When it comes to the memes that are disseminated on Facebook, I think I’ve reached the final straw. Therefore, what follows is a series of brief – and cranky – replies to the oh-so-deep political thoughts my acquaintances have shared with me in the past week.
Sayeth the first friend (with the help of Stephen King):
“Rich people should acknowledge that they wouldn’t have made it without America — that they should give back in proportion to what they’ve received.”
Wealth creation depends upon the rule of law, so yes — a rich man should thank America for his good fortune. The thing is, I don’t think there’s anyone on my side of the political aisle who doesn’t acknowledge the importance of infrastructure, police, fire, education, etc. — nor has any conservative ever proposed that being an American means being “on your own.” You – and Stephen King – are setting up a straw man instead of debating the real thing. Real conservatives agree that the government does and should have the power to tax the populace to arrange for the establishment of the aforementioned public goods. We merely insist that our money be fully accounted for.
Let me put it to you this way: Imagine your son fell into some financial difficulty and came to you for help paying his rent. Wouldn’t you resent it if he came back a few weeks later and asked for more because he was stupid and bought an X-Box instead of settling things with his landlord? That is how I feel about the government. It keeps asking me for more and more of my tax money without explaining where the last check went. Millions and millions of dollars are being pitched into circular files like Solyndra, and no apology is ever extended when these ventures are revealed to be colossal wastes. Personally, I think all Americans – rich and poor alike – should scream “Not one cent more!” until the entire federal government is audited and streamlined. It is frankly psychotic at this point to let out more rope when the nation is already hanging itself. What’s more, it’s immoral. We have a duty to ensure that our government spending is sustainable. To do otherwise is to countenance massive generational theft.
Oh, and by the way: The rich are already giving back in proportion to what they receive — and then some. According to the CBO, the top quintile makes 50.8% of the before-tax income generated in the United States and pays 67.9% of our federal income taxes. Put that in your pipe and smoke it.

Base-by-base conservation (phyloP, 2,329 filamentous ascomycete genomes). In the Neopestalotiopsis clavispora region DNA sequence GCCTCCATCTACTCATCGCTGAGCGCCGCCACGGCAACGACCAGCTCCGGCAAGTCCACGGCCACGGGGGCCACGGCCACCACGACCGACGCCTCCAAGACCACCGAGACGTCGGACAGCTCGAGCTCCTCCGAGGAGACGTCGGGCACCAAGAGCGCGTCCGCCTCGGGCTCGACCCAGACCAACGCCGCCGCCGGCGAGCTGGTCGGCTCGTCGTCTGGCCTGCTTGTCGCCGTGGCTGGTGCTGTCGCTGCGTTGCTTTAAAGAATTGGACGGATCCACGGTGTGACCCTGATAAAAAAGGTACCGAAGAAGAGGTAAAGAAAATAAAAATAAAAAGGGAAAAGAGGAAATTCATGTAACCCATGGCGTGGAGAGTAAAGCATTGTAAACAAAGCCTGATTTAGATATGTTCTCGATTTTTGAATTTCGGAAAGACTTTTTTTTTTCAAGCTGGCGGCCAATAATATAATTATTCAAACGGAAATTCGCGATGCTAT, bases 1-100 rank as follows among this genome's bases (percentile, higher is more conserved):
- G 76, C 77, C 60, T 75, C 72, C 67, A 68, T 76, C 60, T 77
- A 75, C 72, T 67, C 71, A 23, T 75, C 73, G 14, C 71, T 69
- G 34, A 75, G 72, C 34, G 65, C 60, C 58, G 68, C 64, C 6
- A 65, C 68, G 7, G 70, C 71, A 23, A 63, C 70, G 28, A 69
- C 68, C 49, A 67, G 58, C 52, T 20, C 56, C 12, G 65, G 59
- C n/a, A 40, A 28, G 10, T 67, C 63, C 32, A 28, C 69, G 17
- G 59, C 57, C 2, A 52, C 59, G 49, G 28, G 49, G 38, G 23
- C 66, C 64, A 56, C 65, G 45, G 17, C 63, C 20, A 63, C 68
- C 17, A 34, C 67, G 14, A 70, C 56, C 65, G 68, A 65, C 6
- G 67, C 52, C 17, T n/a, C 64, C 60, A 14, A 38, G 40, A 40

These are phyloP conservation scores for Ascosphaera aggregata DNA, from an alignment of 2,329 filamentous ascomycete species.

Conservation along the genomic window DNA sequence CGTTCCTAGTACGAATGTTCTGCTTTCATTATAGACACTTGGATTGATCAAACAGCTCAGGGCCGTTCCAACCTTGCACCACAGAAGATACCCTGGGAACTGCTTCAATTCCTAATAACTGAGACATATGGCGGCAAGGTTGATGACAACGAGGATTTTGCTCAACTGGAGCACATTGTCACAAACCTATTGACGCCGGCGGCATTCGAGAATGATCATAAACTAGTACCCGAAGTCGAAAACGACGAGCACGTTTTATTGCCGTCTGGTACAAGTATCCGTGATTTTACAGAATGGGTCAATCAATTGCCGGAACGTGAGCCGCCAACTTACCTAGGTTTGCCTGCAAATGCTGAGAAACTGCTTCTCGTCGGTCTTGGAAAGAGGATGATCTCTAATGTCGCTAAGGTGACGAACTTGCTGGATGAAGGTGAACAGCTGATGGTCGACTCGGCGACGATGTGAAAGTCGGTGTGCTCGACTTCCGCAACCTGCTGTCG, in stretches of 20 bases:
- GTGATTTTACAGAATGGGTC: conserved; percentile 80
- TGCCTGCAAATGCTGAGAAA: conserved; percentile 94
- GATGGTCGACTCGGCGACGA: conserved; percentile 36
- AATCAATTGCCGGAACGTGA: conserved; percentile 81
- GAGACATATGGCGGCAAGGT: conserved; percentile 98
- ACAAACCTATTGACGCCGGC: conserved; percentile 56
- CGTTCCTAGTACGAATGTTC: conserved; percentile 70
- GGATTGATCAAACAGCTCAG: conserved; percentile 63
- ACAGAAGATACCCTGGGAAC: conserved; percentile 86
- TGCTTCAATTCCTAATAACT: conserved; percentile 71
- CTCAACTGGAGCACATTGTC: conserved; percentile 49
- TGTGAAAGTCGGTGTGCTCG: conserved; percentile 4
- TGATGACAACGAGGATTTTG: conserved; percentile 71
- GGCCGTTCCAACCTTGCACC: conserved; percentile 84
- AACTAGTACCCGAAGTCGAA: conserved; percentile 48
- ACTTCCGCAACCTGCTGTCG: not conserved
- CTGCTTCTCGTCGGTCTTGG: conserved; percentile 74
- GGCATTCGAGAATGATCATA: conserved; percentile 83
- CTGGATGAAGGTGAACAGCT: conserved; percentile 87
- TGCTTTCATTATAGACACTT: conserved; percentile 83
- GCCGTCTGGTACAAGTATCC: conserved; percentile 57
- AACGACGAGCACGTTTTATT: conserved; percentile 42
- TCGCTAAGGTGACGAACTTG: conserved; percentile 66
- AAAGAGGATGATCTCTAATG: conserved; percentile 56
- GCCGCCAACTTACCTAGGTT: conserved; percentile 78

Sayeth another friend (this time with the help of Mark Ruffalo):
“Why is it that Americans question putting more money into health care but don’t question how much we spend on the military?”
Hmm. Could it be the fact that the federal government would still run at a deficit even if we zeroed out the entire defense budget tomorrow? Or that providing for the nation’s defense is actually a Constitutionally-enumerated power of the federal government while providing for cradle-to-grave comprehensive health insurance is not? Or that the Affordable Care Act – popularly known as Obamacare – doesn’t actually fix the true problems with the health care delivery system in America?
Once again, I don’t know of any conservative who is satisfied with our health care status quo. What we object to is Obama’s top-down, bureaucratic nightmare of a solution. Health care costs are spiraling out of control in part because, in the health care market, the usual price signals have been completely obscured by our reliance on third-party payments. Then there are the trial lawyers, whose activities guarantee that doctors will overuse expensive tests and procedures to cover their own asses. Does Obamacare address either of these issues? And by the way, it also doesn’t help that this disaster of a law apparently empowers the HHS to infringe upon my conscience rights as a Catholic. To this, I say hell to the no.
“GOP: Choose between Ayn Rand or Jesus Christ. Otherwise, you’re doing it wrong.”
Okay — how can you possibly be a professor of political science and not know how our two-party system works? Because our political infrastructure is not kind to third-party bids, both the GOP and the Democratic Party are forced to behave as coalitions in order to absorb as much of the electorate as possible. So yes — our tent houses both the Objectivists and the Christians, but that doesn’t mean we don’t recognize how such groups differ on the issues of the day. As a matter of fact, we argue quite fiercely amongst ourselves.